Yes, it does. But, the other organization that sees it better is also based in Brussels, it is NATO, which is the best thing that happened to us after the Prespa Agreement. I’m talking from the point of view of security and stability of the country as a precondition for any other type of development, economic, personal, etc. I’m about to meet today with the NATO chief and I can say that we’ve had an exceptionally good cooperation in the first year since becoming a member.
We entered as full-fledged member in this mechanism of exchange of information and we’ve been receiving all information on time that is in connection to our region and our country. Of course, we’re sending back quality information for the rest of what they call Euro-Atlantic space.
This past year, I’ve completed a comprehensive and complex phase of issuing security certificates to more than hundred people serving in politics, administration, ministries that are in contact with classified information. NATO’s assistance, which has huge experience in the matter, has been invaluable.
Now, let’s get back to the region. Security in the region has always been intertwined, always. It’s almost impossible to remain stable and peaceful if you have unstable neighborhood and not have any concerns about it. And vice versa, if a country generates instability, the others cannot be quite safe. It’s a good thing we are surrounded by NATO members and NATO troops are deployed in Kosovo.
To get back to your question, regarding the non-paper. Without wanting to look like I’m bragging, but I was the first one in the region who two years ago talked about the threat of redrawing of borders and land swap, which were discussed at that time especially after an initiative of the former US administration.
I haven’t changed my opinion. It’s a good thing that after the latest phantom non-paper most of the highest political levels in Europe reacted. Mr. Borrell did it two days ago, who called the ideas unacceptable. After 30 years of us, the people in the region, investing in the region and after assistances from the international community, we’ve come to considering changing borders in order to live better. It’s a recipe for slaughterhouse. It’s a recipe for war that could be more devastating than the wars in the 1990s.
Regarding security, what’s your comment on the non-papers circulating recently about drawing of borders and do you expect the [NATO] Secretary General to convey a clear message that redrawing of borders is out of the question?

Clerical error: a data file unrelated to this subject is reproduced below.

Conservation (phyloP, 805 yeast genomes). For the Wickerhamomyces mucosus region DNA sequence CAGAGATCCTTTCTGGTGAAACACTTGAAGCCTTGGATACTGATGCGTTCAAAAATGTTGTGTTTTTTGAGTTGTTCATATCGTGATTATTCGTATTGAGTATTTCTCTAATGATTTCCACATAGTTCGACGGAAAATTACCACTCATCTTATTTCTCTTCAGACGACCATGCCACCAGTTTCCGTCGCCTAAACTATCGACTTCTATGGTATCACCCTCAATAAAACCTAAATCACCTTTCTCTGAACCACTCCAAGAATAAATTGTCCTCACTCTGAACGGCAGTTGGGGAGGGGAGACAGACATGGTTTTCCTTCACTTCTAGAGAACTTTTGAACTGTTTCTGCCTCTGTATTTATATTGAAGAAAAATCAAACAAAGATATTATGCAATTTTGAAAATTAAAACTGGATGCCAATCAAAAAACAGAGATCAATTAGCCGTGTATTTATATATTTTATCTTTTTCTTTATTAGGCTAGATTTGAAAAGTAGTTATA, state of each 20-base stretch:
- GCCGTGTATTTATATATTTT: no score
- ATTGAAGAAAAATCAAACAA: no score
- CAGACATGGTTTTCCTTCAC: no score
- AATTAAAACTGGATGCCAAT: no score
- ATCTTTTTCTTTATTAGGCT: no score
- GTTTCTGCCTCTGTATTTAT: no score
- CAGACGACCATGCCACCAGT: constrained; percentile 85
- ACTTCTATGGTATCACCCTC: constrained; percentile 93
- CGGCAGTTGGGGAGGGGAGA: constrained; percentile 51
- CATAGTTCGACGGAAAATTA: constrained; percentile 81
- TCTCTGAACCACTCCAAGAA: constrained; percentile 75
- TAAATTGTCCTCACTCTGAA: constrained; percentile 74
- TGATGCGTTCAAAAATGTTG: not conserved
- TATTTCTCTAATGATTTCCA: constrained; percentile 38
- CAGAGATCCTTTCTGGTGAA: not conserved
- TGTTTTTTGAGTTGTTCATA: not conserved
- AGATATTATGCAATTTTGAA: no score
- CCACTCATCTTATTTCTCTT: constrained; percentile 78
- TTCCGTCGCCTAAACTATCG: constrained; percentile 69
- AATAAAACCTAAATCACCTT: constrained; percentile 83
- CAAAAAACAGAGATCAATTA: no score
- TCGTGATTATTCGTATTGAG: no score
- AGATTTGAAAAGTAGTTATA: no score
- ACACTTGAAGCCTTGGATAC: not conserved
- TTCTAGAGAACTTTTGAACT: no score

For the second part, I will tell you right away that I know we will get such assurance and guarantee, because according to NATO’s basic principle an attack on one member is considered an attack on all others. It also applies to all kinds of threats, not just traditional ones, but also hybrid threats, asymmetric threats etc. From this point of view, it’s not an issue whether we will get support from NATO, we’ve received support and we will receive it.
As regards the non-paper, I haven’t seen it except from what I’ve learned from the media. I want to warn about another threat, according to my opinion. It’s an issue that is due to unravel.
The day before yesterday, I saw a new non paper, allegedly a French-German initiative. From what I found out from our colleagues from the two countries, officially they haven’t produced and they haven’t handed out such document.
My warning is this – I think in the coming period, and it is perhaps already happening, some centers outside our region that wish our region harm, will be producing new and new non-papers, which is a kind of so called hybrid threat, in order to ruin the value of institutions, to make the public to trust less in the domestic institutions and to simply cause chaos in the minds of all of us who live there.
It’s simply incredible that such diplomacies with tradition, such countries in which politics is treated as seriously as possible, like Germany and France, would produce just like that non-papers to the tiniest detail.
A non-paper by definition is an initial point for a discussion with the other side, if there’s interest. The latest non-paper has quite a lot of details even going as far as to list the responsibilities of certain bodies, let’s say what Kosovo should have. It has never happened like this before. That’s why I believe it is to a certain extent, I’m not saying the whole series is like that, fake non-papers that were prepared in some centers of power that wish the Balkans harm.
Translated by Bisera Altiparmakova